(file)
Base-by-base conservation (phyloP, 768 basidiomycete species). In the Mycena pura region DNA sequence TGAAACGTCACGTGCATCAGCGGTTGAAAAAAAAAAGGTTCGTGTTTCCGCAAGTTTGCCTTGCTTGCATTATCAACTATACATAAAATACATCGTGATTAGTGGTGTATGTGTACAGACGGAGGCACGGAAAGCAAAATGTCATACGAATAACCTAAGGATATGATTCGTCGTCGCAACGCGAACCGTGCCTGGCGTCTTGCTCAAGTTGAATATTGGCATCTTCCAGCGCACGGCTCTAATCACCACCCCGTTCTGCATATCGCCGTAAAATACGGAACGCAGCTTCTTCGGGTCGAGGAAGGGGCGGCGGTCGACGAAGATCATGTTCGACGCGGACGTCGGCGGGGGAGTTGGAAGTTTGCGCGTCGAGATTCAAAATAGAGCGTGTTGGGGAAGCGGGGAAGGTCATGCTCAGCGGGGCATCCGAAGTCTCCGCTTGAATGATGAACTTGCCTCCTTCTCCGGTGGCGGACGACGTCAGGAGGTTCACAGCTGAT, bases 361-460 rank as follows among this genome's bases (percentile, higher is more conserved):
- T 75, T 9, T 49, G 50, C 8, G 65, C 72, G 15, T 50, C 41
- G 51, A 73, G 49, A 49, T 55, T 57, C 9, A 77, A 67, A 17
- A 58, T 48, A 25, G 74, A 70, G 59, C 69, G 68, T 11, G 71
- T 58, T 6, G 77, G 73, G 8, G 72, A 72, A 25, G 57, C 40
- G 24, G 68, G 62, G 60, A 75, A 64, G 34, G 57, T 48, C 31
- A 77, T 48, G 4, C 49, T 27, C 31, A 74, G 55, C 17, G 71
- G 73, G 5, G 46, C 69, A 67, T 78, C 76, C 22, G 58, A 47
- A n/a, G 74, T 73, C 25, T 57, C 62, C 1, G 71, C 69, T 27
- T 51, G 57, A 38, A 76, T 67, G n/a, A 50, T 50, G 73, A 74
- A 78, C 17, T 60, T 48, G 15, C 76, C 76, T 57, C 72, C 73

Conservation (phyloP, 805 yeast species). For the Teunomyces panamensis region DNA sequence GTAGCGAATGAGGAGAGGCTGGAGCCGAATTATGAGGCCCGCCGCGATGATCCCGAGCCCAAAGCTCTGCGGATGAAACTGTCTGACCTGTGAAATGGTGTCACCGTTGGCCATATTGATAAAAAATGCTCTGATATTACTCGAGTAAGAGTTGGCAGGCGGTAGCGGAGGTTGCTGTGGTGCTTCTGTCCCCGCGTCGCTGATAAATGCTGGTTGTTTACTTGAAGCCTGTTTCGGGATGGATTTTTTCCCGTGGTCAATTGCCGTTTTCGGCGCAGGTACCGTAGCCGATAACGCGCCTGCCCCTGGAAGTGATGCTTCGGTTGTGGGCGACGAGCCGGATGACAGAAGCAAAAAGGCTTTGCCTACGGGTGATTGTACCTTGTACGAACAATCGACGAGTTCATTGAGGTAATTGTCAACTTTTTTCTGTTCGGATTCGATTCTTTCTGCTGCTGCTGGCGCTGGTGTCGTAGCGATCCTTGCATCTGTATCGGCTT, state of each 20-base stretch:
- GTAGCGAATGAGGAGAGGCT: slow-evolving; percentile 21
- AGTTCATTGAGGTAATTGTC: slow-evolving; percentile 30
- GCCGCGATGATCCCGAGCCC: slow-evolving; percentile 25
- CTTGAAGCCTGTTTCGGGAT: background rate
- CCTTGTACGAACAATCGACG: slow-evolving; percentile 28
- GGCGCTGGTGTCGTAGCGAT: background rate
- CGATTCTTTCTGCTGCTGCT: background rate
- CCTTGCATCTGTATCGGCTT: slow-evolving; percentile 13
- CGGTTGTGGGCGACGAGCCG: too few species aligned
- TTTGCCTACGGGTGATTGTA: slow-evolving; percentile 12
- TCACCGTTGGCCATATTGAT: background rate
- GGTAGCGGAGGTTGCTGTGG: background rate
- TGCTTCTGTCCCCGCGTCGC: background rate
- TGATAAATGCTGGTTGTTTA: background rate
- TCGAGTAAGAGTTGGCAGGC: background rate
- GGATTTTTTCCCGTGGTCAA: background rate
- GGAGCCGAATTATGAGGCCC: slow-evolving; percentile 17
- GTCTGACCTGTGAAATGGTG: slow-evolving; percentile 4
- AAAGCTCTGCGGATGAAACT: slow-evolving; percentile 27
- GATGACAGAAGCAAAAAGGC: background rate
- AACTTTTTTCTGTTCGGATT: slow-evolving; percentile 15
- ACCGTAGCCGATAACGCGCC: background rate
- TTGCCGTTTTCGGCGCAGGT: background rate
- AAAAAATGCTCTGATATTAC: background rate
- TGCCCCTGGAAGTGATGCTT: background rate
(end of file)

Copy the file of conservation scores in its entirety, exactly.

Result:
Base-by-base conservation (phyloP, 768 basidiomycete species). In the Mycena pura region DNA sequence TGAAACGTCACGTGCATCAGCGGTTGAAAAAAAAAAGGTTCGTGTTTCCGCAAGTTTGCCTTGCTTGCATTATCAACTATACATAAAATACATCGTGATTAGTGGTGTATGTGTACAGACGGAGGCACGGAAAGCAAAATGTCATACGAATAACCTAAGGATATGATTCGTCGTCGCAACGCGAACCGTGCCTGGCGTCTTGCTCAAGTTGAATATTGGCATCTTCCAGCGCACGGCTCTAATCACCACCCCGTTCTGCATATCGCCGTAAAATACGGAACGCAGCTTCTTCGGGTCGAGGAAGGGGCGGCGGTCGACGAAGATCATGTTCGACGCGGACGTCGGCGGGGGAGTTGGAAGTTTGCGCGTCGAGATTCAAAATAGAGCGTGTTGGGGAAGCGGGGAAGGTCATGCTCAGCGGGGCATCCGAAGTCTCCGCTTGAATGATGAACTTGCCTCCTTCTCCGGTGGCGGACGACGTCAGGAGGTTCACAGCTGAT, bases 361-460 rank as follows among this genome's bases (percentile, higher is more conserved):
- T 75, T 9, T 49, G 50, C 8, G 65, C 72, G 15, T 50, C 41
- G 51, A 73, G 49, A 49, T 55, T 57, C 9, A 77, A 67, A 17
- A 58, T 48, A 25, G 74, A 70, G 59, C 69, G 68, T 11, G 71
- T 58, T 6, G 77, G 73, G 8, G 72, A 72, A 25, G 57, C 40
- G 24, G 68, G 62, G 60, A 75, A 64, G 34, G 57, T 48, C 31
- A 77, T 48, G 4, C 49, T 27, C 31, A 74, G 55, C 17, G 71
- G 73, G 5, G 46, C 69, A 67, T 78, C 76, C 22, G 58, A 47
- A n/a, G 74, T 73, C 25, T 57, C 62, C 1, G 71, C 69, T 27
- T 51, G 57, A 38, A 76, T 67, G n/a, A 50, T 50, G 73, A 74
- A 78, C 17, T 60, T 48, G 15, C 76, C 76, T 57, C 72, C 73

Conservation (phyloP, 805 yeast species). For the Teunomyces panamensis region DNA sequence GTAGCGAATGAGGAGAGGCTGGAGCCGAATTATGAGGCCCGCCGCGATGATCCCGAGCCCAAAGCTCTGCGGATGAAACTGTCTGACCTGTGAAATGGTGTCACCGTTGGCCATATTGATAAAAAATGCTCTGATATTACTCGAGTAAGAGTTGGCAGGCGGTAGCGGAGGTTGCTGTGGTGCTTCTGTCCCCGCGTCGCTGATAAATGCTGGTTGTTTACTTGAAGCCTGTTTCGGGATGGATTTTTTCCCGTGGTCAATTGCCGTTTTCGGCGCAGGTACCGTAGCCGATAACGCGCCTGCCCCTGGAAGTGATGCTTCGGTTGTGGGCGACGAGCCGGATGACAGAAGCAAAAAGGCTTTGCCTACGGGTGATTGTACCTTGTACGAACAATCGACGAGTTCATTGAGGTAATTGTCAACTTTTTTCTGTTCGGATTCGATTCTTTCTGCTGCTGCTGGCGCTGGTGTCGTAGCGATCCTTGCATCTGTATCGGCTT, state of each 20-base stretch:
- GTAGCGAATGAGGAGAGGCT: slow-evolving; percentile 21
- AGTTCATTGAGGTAATTGTC: slow-evolving; percentile 30
- GCCGCGATGATCCCGAGCCC: slow-evolving; percentile 25
- CTTGAAGCCTGTTTCGGGAT: background rate
- CCTTGTACGAACAATCGACG: slow-evolving; percentile 28
- GGCGCTGGTGTCGTAGCGAT: background rate
- CGATTCTTTCTGCTGCTGCT: background rate
- CCTTGCATCTGTATCGGCTT: slow-evolving; percentile 13
- CGGTTGTGGGCGACGAGCCG: too few species aligned
- TTTGCCTACGGGTGATTGTA: slow-evolving; percentile 12
- TCACCGTTGGCCATATTGAT: background rate
- GGTAGCGGAGGTTGCTGTGG: background rate
- TGCTTCTGTCCCCGCGTCGC: background rate
- TGATAAATGCTGGTTGTTTA: background rate
- TCGAGTAAGAGTTGGCAGGC: background rate
- GGATTTTTTCCCGTGGTCAA: background rate
- GGAGCCGAATTATGAGGCCC: slow-evolving; percentile 17
- GTCTGACCTGTGAAATGGTG: slow-evolving; percentile 4
- AAAGCTCTGCGGATGAAACT: slow-evolving; percentile 27
- GATGACAGAAGCAAAAAGGC: background rate
- AACTTTTTTCTGTTCGGATT: slow-evolving; percentile 15
- ACCGTAGCCGATAACGCGCC: background rate
- TTGCCGTTTTCGGCGCAGGT: background rate
- AAAAAATGCTCTGATATTAC: background rate
- TGCCCCTGGAAGTGATGCTT: background rate